Experiments on Stratified Multiphase Plumes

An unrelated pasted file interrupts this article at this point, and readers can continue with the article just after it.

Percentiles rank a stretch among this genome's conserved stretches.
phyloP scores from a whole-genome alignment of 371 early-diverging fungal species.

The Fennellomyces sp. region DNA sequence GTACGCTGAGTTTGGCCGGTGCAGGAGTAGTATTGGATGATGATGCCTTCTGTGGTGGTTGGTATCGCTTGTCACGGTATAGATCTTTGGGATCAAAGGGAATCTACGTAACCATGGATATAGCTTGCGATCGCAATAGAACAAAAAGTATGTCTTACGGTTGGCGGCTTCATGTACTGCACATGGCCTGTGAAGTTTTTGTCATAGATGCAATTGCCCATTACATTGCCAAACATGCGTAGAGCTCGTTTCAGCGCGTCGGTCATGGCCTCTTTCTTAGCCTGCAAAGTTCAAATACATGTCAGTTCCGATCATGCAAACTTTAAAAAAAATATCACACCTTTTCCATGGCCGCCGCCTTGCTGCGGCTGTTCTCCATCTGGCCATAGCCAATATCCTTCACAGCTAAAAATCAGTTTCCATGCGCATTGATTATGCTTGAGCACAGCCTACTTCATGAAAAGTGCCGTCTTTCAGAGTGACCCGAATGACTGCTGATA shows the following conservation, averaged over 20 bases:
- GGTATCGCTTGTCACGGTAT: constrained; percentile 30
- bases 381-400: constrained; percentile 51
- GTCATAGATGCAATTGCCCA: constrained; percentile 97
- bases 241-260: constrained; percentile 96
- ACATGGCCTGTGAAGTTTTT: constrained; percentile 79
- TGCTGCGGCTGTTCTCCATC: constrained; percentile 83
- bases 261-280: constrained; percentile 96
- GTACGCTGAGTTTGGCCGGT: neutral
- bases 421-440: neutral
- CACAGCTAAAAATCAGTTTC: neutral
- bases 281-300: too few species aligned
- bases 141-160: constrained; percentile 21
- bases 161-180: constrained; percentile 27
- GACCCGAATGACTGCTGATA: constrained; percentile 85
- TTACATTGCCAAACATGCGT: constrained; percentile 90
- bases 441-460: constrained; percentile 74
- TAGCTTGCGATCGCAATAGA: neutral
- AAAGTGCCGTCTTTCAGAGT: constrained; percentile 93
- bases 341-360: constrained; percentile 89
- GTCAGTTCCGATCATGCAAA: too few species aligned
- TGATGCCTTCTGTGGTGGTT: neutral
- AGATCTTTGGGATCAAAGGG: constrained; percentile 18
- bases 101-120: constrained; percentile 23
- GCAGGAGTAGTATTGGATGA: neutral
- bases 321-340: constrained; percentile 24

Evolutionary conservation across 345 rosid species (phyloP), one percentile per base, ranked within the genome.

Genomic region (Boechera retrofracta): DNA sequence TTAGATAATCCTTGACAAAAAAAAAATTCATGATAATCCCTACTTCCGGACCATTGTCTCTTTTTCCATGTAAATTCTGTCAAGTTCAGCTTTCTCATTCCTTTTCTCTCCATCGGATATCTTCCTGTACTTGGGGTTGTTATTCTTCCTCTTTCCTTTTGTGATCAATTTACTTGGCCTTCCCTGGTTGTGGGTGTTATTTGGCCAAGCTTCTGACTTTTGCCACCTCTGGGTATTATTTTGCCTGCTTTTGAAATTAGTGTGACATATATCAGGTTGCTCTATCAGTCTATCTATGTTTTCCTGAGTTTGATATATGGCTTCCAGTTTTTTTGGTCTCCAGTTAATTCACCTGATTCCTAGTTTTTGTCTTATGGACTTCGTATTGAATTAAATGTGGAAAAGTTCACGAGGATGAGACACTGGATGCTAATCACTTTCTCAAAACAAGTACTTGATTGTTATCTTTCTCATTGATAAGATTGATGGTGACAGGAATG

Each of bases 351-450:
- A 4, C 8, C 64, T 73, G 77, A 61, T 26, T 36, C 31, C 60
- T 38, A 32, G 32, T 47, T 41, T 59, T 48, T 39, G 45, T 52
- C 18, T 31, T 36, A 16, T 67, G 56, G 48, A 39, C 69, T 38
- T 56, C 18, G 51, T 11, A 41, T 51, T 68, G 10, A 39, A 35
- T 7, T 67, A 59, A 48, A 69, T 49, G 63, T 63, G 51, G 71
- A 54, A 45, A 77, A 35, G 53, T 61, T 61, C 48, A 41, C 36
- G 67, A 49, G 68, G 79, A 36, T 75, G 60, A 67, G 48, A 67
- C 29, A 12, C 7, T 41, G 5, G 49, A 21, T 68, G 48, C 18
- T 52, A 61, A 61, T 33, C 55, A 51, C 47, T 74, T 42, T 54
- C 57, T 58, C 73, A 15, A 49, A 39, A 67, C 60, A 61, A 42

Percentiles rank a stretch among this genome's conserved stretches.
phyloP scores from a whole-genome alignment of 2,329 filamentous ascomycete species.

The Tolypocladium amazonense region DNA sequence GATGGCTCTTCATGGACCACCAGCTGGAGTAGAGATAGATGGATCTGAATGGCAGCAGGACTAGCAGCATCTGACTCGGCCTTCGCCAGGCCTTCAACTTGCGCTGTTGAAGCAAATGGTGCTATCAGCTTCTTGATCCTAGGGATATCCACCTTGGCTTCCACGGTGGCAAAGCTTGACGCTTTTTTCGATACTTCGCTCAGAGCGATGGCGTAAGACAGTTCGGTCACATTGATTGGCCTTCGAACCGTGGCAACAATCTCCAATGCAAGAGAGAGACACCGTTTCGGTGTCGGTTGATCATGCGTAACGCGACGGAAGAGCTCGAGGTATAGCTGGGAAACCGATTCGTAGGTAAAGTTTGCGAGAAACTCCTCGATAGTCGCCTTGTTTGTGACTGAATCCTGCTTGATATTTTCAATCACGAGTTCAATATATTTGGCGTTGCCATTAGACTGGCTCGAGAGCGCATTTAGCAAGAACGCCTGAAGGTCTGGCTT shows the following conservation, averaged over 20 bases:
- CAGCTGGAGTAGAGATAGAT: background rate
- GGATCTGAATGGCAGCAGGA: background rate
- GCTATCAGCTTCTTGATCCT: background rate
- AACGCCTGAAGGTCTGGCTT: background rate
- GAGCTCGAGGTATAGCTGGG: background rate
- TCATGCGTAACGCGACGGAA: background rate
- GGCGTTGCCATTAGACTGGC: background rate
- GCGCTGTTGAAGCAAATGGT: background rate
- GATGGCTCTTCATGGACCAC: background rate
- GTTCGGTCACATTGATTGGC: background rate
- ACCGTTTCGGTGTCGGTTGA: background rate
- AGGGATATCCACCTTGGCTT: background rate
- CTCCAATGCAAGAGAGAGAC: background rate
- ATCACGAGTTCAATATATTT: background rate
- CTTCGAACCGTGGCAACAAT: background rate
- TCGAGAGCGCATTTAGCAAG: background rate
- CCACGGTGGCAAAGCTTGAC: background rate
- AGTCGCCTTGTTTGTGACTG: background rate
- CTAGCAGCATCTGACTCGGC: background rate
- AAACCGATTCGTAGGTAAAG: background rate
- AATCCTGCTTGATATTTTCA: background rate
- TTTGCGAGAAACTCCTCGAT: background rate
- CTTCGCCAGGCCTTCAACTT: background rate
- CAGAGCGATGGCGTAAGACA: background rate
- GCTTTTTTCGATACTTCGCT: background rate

Buoyant plumes are flows of great interest to engineers and geologists alike with applications varying from chemical engineering processes to explosive volcanic eruption columns. Single-phase plumes have been well studied and the flow’s behaviour is generally well understood, however many examples in both industry and the natural world consist of a secondary dispersed phase of either bubbles or dense particles. The presence of multiple phases in a plume significantly complicates the flow dynamics, especially when rising through density stratified environments such as the ocean or the atmosphere. In this thesis, four experimental studies are presented investigating the dynamic behaviour of both particle-laden plumes and bubble plumes in stratified ambients. Experiments on stratified particle-laden plumes have enabled five steady-state flow regimes to be identified and subsequently characterised using a criterion for the onset of ambient convection and the ratio of particle to fluid buoyancy flux at the source. Measurements of plume height are compared to theoretical models within the literature and are shown to be successful for pure plumes rising through quiescent environments, however not for those rising through particle-induced convection. Through discrete measurements taken within the convection column surrounding the plume, predictions for the local values of density and particle concentration are produced allowing the plume heights to be predicted through only a minor adjustment to simple plume theory. Other models to predict the radial extent of ambient convection, secondary intrusion height and various particle concentrations are also presented. Weak bubble plumes were experimentally studied to understand both the dynamics of the spreading intrusions and the mass transfer of dissolved species to the environment. Bubble plumes with large non-dimensional slip velocities create multiple spreading events and upon comparison with well known scaling, were determined to spread three times slower than an isolated intrusion at large radial distances when viscosity is important. Measurements along the spreading intrusions showed the presence of a mixing region where concentration of dissolved species decays and a non-mixing region where concentration remains constant. A diffusion model is developed and successfully compared to both local measurements and experimental images.